U.S. Offers Better Opportunities for Job-Seekers, Investors
My son Peter, 23, left a good job in the U.S. to be an intern at an Internet start-up in Australia before he begins grad school. The idea was to get international experience, but he’s getting more than he bargained for—including an up-close and personal encounter with the European financial crisis. Most of his fellow workers are young labor-force refugees from Portugal, Spain, Italy and other European countries with soaring unemployment rates. The young adults who work with Peter complain that, at home, the people who have jobs have them for life and that there’s no place for newcomers—hence they head for Australia or Singapore or the Philippines. But what really bothers Peter is that they seem so resigned to their fate. They shrug their shoulders because they have no hope of changing the situation and no control over their future. “I hope that never happens in the States,” says Peter.
Peter would find it heartening to read the inspirational stories in our special report, Making It in America. With the economy puttering along, we all need to be reminded of why the U.S. is still the land of opportunity for foreign immigrants and how we might avoid the troubles that plague Europe (see our Ahead section).
Uncertainty across the pond is just one wild card that has made reporting our midyear investing outlook “pure hell,” says senior editor Anne Kates Smith. In her years of experience covering the economy, Anne has learned that “you often get a clear consensus.” But not this year. “One person sees a sideways market and another predicts a 20% gain.”
To complicate things even further, back in January we predicted an 8% to 9% total return for the stock market in 2012. The market had blown right by that prediction by the time we went to press.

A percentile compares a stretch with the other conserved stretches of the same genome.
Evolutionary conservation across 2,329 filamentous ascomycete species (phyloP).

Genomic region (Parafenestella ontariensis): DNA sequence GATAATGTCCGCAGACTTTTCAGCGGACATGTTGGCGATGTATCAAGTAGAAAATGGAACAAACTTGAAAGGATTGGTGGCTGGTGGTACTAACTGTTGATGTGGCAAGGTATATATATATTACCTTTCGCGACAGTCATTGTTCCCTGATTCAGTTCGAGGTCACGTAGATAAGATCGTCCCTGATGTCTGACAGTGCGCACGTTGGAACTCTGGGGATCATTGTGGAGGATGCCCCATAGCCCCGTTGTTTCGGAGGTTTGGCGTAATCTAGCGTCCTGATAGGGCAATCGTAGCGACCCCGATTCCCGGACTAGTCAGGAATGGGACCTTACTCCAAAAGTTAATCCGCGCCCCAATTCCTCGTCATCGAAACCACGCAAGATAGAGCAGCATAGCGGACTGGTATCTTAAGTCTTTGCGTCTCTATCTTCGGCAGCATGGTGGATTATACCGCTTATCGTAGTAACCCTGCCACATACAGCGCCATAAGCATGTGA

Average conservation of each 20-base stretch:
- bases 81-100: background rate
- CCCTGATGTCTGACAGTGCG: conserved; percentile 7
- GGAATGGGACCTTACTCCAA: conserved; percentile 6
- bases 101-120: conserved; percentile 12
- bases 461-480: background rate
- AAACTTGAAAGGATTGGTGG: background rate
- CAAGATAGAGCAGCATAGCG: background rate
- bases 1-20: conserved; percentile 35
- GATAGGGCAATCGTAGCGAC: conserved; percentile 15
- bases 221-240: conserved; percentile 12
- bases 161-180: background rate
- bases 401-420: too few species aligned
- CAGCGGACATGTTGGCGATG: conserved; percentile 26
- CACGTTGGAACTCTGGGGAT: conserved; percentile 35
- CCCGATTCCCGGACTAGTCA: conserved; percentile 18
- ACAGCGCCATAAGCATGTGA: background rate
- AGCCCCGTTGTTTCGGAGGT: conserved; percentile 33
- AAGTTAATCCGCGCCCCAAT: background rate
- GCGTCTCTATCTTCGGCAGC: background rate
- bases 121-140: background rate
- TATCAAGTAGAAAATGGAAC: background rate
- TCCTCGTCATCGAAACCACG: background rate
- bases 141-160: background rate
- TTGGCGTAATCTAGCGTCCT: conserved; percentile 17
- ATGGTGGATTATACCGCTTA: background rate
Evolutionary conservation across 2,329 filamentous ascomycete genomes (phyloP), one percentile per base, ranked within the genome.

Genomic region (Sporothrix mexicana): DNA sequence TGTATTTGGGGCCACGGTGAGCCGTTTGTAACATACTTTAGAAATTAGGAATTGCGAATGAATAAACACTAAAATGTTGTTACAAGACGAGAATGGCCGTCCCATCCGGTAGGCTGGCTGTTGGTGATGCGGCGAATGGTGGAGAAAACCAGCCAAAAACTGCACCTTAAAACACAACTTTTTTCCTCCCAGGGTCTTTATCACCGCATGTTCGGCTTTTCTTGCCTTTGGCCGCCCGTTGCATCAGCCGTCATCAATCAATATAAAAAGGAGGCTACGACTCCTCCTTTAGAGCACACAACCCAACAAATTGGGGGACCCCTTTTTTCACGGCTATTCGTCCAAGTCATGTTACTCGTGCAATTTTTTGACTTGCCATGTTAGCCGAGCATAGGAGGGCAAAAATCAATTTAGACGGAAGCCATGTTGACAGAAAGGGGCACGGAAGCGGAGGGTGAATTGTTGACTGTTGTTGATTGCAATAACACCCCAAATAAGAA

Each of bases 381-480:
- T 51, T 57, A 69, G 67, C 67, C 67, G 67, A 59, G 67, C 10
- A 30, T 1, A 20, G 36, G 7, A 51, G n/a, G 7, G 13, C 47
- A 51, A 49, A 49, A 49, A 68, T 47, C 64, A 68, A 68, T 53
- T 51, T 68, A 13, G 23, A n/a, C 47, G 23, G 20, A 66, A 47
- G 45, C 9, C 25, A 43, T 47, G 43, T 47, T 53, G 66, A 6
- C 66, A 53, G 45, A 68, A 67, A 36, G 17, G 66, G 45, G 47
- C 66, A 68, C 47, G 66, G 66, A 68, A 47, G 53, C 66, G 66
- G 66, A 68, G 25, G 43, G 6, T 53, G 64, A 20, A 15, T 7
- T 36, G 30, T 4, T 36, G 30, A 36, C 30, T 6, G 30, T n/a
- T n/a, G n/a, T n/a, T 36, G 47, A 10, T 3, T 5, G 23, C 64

Anne points out that all the focus on picking a number misses the bigger picture. What really counts, she says, is whether the market is a good buy right now, and most indicators are flashing green. Corporate earnings and dividends are strong, stocks seem reasonably valued, and industrial companies are leading the economic recovery for the first time in recent memory. When dealing with other people’s money, it pays to be conservative. But we still think the market can turn in a double-digit performance this year (see Where to Invest in the Second Half of 2012).
Ouch! My husband and I are planning a trip to Australia to visit our son. After plunking down more than $2,000 each for airline tickets, we were shocked to learn that Qantas was making each of us pay an additional $20 for the privilege of choosing a seat in advance. Welcome to the world of a la carte pricing, or unbundling—known to the rest of us as those #$%# fees. In our monthly survey of Kiplinger’s readers, you told us that travel fees bug you the most (followed by bank, cable, cell-phone and credit card fees). In our cover story, we tell you how to avoid the peskiest charges—or at least ease their sting.
For example, my husband and I took Kiplinger’s advice and paid for our airline tickets with a rewards card that gives us double points on travel charges and won’t tack on a currency-conversion fee on purchases we make in Australia (see Your Bargain Travel Guide). And this month I picked up a new tip: If I take an empty pillowcase, I can stuff a sweater into it just in case Qantas wants to charge me for a pillow.
P.S. Our Retirement Planning Guide 2012 is now available on newsstands or online at Kiplinger.com.